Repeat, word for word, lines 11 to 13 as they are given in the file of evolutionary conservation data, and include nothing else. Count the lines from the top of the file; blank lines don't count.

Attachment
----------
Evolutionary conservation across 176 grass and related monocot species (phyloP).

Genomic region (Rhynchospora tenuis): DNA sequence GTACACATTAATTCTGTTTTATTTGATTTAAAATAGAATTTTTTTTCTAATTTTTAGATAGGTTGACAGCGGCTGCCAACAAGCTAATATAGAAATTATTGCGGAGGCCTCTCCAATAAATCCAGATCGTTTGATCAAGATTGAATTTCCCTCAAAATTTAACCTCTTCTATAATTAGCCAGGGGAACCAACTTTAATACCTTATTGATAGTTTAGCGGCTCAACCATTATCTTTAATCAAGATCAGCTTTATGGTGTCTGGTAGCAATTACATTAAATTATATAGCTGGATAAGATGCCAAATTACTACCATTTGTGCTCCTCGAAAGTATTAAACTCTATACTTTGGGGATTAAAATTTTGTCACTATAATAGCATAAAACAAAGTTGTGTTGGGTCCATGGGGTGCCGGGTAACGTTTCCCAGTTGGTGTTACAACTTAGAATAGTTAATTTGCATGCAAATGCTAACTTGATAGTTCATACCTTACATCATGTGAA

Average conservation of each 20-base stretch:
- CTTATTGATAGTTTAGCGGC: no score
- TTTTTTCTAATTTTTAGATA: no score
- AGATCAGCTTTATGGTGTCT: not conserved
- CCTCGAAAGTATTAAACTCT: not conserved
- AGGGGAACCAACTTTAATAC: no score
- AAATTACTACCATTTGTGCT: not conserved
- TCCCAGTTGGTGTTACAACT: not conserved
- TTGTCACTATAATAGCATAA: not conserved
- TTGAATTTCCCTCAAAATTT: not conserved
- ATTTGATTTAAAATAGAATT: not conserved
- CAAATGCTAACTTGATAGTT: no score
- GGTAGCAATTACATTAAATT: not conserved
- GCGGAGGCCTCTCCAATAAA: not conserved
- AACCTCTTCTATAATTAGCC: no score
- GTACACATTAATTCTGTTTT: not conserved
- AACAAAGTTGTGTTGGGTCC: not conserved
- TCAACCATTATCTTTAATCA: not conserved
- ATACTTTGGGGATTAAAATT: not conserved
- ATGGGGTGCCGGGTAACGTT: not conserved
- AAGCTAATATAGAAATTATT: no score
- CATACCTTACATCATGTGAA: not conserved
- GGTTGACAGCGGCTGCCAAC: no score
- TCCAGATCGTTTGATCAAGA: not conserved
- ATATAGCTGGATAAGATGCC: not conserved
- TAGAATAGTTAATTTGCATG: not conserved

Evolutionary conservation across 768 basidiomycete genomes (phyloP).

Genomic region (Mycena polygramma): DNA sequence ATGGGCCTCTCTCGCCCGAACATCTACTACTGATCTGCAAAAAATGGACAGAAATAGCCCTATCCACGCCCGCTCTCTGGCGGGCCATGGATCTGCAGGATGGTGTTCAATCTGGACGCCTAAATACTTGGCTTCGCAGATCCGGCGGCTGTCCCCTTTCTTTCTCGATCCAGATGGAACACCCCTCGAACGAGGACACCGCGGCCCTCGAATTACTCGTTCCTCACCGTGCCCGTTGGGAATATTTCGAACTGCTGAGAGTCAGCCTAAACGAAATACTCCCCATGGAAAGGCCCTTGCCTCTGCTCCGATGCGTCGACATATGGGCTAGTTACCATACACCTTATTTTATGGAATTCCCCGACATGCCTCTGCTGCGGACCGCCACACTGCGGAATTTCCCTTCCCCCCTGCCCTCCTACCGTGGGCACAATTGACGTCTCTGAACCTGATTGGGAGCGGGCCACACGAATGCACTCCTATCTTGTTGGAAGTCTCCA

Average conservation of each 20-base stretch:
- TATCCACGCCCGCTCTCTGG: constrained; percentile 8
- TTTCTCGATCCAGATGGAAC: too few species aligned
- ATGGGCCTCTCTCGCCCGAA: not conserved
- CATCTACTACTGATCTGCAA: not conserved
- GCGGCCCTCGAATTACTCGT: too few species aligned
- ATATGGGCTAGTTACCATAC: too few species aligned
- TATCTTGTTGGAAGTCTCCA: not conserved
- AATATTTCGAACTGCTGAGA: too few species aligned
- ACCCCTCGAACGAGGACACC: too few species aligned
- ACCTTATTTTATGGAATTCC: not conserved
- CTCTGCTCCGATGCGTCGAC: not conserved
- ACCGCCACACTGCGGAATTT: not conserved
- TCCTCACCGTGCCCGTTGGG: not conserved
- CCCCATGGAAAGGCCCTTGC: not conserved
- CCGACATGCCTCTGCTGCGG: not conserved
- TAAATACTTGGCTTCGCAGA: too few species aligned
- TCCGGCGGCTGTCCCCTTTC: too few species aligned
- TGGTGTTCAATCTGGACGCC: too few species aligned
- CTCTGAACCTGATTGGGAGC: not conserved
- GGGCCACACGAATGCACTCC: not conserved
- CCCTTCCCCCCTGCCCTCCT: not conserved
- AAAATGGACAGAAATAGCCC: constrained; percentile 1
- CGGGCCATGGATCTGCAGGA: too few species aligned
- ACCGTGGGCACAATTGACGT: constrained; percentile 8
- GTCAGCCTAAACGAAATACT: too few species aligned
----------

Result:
- TTGTCACTATAATAGCATAA: not conserved
- TTGAATTTCCCTCAAAATTT: not conserved
- ATTTGATTTAAAATAGAATT: not conserved